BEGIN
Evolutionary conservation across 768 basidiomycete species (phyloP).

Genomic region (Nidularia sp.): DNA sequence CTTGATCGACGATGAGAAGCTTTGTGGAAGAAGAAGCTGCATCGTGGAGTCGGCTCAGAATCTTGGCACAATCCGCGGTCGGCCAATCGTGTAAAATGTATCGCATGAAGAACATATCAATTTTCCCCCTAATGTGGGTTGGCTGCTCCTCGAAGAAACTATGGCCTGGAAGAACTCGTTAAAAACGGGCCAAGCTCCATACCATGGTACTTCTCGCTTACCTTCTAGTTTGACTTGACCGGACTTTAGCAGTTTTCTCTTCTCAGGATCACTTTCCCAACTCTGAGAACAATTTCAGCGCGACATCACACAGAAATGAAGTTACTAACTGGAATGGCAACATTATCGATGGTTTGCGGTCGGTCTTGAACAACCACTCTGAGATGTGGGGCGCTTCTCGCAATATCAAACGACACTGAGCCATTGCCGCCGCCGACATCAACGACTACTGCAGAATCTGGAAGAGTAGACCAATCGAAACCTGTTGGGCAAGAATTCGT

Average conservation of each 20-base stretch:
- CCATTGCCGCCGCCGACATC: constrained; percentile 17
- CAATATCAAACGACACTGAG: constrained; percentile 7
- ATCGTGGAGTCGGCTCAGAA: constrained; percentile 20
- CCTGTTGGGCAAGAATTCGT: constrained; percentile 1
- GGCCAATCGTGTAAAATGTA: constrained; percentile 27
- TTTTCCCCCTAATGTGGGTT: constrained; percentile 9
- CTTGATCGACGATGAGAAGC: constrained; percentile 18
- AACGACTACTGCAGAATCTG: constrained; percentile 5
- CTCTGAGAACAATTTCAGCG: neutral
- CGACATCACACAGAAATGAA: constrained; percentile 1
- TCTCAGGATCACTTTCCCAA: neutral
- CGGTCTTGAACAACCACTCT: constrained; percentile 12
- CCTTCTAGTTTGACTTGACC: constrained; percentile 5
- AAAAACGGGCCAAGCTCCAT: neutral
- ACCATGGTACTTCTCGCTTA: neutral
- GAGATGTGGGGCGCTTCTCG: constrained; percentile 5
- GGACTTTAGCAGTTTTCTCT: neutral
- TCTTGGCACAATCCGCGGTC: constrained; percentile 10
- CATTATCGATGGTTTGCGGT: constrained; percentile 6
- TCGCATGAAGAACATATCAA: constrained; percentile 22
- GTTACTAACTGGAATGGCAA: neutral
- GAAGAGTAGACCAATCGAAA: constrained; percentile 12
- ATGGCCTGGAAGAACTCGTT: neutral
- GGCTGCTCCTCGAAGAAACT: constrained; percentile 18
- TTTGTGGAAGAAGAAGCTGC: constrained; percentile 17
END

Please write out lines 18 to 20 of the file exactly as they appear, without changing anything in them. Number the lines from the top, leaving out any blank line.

- ACCATGGTACTTCTCGCTTA: neutral
- GAGATGTGGGGCGCTTCTCG: constrained; percentile 5
- GGACTTTAGCAGTTTTCTCT: neutral